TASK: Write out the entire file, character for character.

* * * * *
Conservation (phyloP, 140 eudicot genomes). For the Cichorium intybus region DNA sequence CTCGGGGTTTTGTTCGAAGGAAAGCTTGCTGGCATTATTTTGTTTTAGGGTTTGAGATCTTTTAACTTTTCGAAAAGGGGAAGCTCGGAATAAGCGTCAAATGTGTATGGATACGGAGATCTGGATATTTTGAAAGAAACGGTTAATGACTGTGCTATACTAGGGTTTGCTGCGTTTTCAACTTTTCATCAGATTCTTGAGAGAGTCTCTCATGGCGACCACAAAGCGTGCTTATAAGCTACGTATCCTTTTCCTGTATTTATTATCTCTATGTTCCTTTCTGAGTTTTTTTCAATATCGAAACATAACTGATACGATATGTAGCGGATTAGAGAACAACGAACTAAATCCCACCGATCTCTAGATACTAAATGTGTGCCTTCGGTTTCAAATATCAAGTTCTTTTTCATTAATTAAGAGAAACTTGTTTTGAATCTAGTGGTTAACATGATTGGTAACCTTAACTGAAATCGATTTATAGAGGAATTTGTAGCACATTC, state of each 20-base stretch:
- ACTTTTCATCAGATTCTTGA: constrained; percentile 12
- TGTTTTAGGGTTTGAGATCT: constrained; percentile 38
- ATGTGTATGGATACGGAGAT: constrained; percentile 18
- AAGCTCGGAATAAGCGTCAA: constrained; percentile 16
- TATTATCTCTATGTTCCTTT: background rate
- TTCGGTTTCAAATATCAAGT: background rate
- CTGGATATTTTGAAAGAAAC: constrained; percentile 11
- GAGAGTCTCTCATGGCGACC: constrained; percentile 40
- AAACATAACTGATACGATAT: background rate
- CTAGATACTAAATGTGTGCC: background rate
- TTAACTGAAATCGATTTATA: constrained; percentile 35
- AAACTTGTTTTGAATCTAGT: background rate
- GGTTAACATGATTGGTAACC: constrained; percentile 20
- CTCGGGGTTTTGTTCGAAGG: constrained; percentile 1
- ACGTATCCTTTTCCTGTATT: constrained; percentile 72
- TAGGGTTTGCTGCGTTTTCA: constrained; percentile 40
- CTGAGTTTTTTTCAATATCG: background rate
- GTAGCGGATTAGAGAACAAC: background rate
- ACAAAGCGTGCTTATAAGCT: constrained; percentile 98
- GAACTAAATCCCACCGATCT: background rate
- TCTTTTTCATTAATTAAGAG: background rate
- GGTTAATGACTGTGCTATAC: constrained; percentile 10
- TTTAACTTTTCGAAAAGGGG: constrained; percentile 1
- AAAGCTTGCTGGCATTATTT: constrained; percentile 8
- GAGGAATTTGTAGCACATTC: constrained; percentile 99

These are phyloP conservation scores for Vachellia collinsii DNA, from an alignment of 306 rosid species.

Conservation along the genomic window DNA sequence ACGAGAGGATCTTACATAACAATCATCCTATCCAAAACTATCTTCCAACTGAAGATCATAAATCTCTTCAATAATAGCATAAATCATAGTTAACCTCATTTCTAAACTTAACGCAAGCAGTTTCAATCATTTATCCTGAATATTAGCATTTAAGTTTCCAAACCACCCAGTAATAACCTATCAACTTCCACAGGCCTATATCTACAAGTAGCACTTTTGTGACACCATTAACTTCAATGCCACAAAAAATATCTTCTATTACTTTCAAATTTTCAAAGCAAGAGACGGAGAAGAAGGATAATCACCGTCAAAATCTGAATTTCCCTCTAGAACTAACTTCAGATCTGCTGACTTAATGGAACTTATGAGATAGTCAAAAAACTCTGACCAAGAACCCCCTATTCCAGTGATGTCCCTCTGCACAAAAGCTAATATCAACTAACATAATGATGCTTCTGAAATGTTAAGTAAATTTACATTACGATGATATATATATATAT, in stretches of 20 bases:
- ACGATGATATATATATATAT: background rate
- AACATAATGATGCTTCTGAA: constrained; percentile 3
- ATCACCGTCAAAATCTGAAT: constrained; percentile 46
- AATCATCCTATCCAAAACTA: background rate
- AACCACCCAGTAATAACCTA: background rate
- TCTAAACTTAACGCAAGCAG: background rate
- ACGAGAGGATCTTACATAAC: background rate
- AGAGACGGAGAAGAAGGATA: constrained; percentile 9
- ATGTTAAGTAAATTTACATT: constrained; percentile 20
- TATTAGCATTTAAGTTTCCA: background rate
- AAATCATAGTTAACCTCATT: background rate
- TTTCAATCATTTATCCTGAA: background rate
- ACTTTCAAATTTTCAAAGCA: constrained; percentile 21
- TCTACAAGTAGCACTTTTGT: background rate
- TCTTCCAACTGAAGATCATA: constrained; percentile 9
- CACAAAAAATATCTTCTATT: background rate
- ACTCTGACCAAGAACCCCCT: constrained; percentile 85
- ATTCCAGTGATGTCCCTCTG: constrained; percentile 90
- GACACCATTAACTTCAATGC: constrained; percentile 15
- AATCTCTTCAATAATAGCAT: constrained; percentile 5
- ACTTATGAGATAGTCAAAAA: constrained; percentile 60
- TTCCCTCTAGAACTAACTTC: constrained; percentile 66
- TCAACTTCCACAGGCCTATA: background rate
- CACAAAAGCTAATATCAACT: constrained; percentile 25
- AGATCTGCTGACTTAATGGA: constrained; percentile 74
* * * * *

Conservation (phyloP, 140 eudicot genomes). For the Cichorium intybus region DNA sequence CTCGGGGTTTTGTTCGAAGGAAAGCTTGCTGGCATTATTTTGTTTTAGGGTTTGAGATCTTTTAACTTTTCGAAAAGGGGAAGCTCGGAATAAGCGTCAAATGTGTATGGATACGGAGATCTGGATATTTTGAAAGAAACGGTTAATGACTGTGCTATACTAGGGTTTGCTGCGTTTTCAACTTTTCATCAGATTCTTGAGAGAGTCTCTCATGGCGACCACAAAGCGTGCTTATAAGCTACGTATCCTTTTCCTGTATTTATTATCTCTATGTTCCTTTCTGAGTTTTTTTCAATATCGAAACATAACTGATACGATATGTAGCGGATTAGAGAACAACGAACTAAATCCCACCGATCTCTAGATACTAAATGTGTGCCTTCGGTTTCAAATATCAAGTTCTTTTTCATTAATTAAGAGAAACTTGTTTTGAATCTAGTGGTTAACATGATTGGTAACCTTAACTGAAATCGATTTATAGAGGAATTTGTAGCACATTC, state of each 20-base stretch:
- ACTTTTCATCAGATTCTTGA: constrained; percentile 12
- TGTTTTAGGGTTTGAGATCT: constrained; percentile 38
- ATGTGTATGGATACGGAGAT: constrained; percentile 18
- AAGCTCGGAATAAGCGTCAA: constrained; percentile 16
- TATTATCTCTATGTTCCTTT: background rate
- TTCGGTTTCAAATATCAAGT: background rate
- CTGGATATTTTGAAAGAAAC: constrained; percentile 11
- GAGAGTCTCTCATGGCGACC: constrained; percentile 40
- AAACATAACTGATACGATAT: background rate
- CTAGATACTAAATGTGTGCC: background rate
- TTAACTGAAATCGATTTATA: constrained; percentile 35
- AAACTTGTTTTGAATCTAGT: background rate
- GGTTAACATGATTGGTAACC: constrained; percentile 20
- CTCGGGGTTTTGTTCGAAGG: constrained; percentile 1
- ACGTATCCTTTTCCTGTATT: constrained; percentile 72
- TAGGGTTTGCTGCGTTTTCA: constrained; percentile 40
- CTGAGTTTTTTTCAATATCG: background rate
- GTAGCGGATTAGAGAACAAC: background rate
- ACAAAGCGTGCTTATAAGCT: constrained; percentile 98
- GAACTAAATCCCACCGATCT: background rate
- TCTTTTTCATTAATTAAGAG: background rate
- GGTTAATGACTGTGCTATAC: constrained; percentile 10
- TTTAACTTTTCGAAAAGGGG: constrained; percentile 1
- AAAGCTTGCTGGCATTATTT: constrained; percentile 8
- GAGGAATTTGTAGCACATTC: constrained; percentile 99

These are phyloP conservation scores for Vachellia collinsii DNA, from an alignment of 306 rosid species.

Conservation along the genomic window DNA sequence ACGAGAGGATCTTACATAACAATCATCCTATCCAAAACTATCTTCCAACTGAAGATCATAAATCTCTTCAATAATAGCATAAATCATAGTTAACCTCATTTCTAAACTTAACGCAAGCAGTTTCAATCATTTATCCTGAATATTAGCATTTAAGTTTCCAAACCACCCAGTAATAACCTATCAACTTCCACAGGCCTATATCTACAAGTAGCACTTTTGTGACACCATTAACTTCAATGCCACAAAAAATATCTTCTATTACTTTCAAATTTTCAAAGCAAGAGACGGAGAAGAAGGATAATCACCGTCAAAATCTGAATTTCCCTCTAGAACTAACTTCAGATCTGCTGACTTAATGGAACTTATGAGATAGTCAAAAAACTCTGACCAAGAACCCCCTATTCCAGTGATGTCCCTCTGCACAAAAGCTAATATCAACTAACATAATGATGCTTCTGAAATGTTAAGTAAATTTACATTACGATGATATATATATATAT, in stretches of 20 bases:
- ACGATGATATATATATATAT: background rate
- AACATAATGATGCTTCTGAA: constrained; percentile 3
- ATCACCGTCAAAATCTGAAT: constrained; percentile 46
- AATCATCCTATCCAAAACTA: background rate
- AACCACCCAGTAATAACCTA: background rate
- TCTAAACTTAACGCAAGCAG: background rate
- ACGAGAGGATCTTACATAAC: background rate
- AGAGACGGAGAAGAAGGATA: constrained; percentile 9
- ATGTTAAGTAAATTTACATT: constrained; percentile 20
- TATTAGCATTTAAGTTTCCA: background rate
- AAATCATAGTTAACCTCATT: background rate
- TTTCAATCATTTATCCTGAA: background rate
- ACTTTCAAATTTTCAAAGCA: constrained; percentile 21
- TCTACAAGTAGCACTTTTGT: background rate
- TCTTCCAACTGAAGATCATA: constrained; percentile 9
- CACAAAAAATATCTTCTATT: background rate
- ACTCTGACCAAGAACCCCCT: constrained; percentile 85
- ATTCCAGTGATGTCCCTCTG: constrained; percentile 90
- GACACCATTAACTTCAATGC: constrained; percentile 15
- AATCTCTTCAATAATAGCAT: constrained; percentile 5
- ACTTATGAGATAGTCAAAAA: constrained; percentile 60
- TTCCCTCTAGAACTAACTTC: constrained; percentile 66
- TCAACTTCCACAGGCCTATA: background rate
- CACAAAAGCTAATATCAACT: constrained; percentile 25
- AGATCTGCTGACTTAATGGA: constrained; percentile 74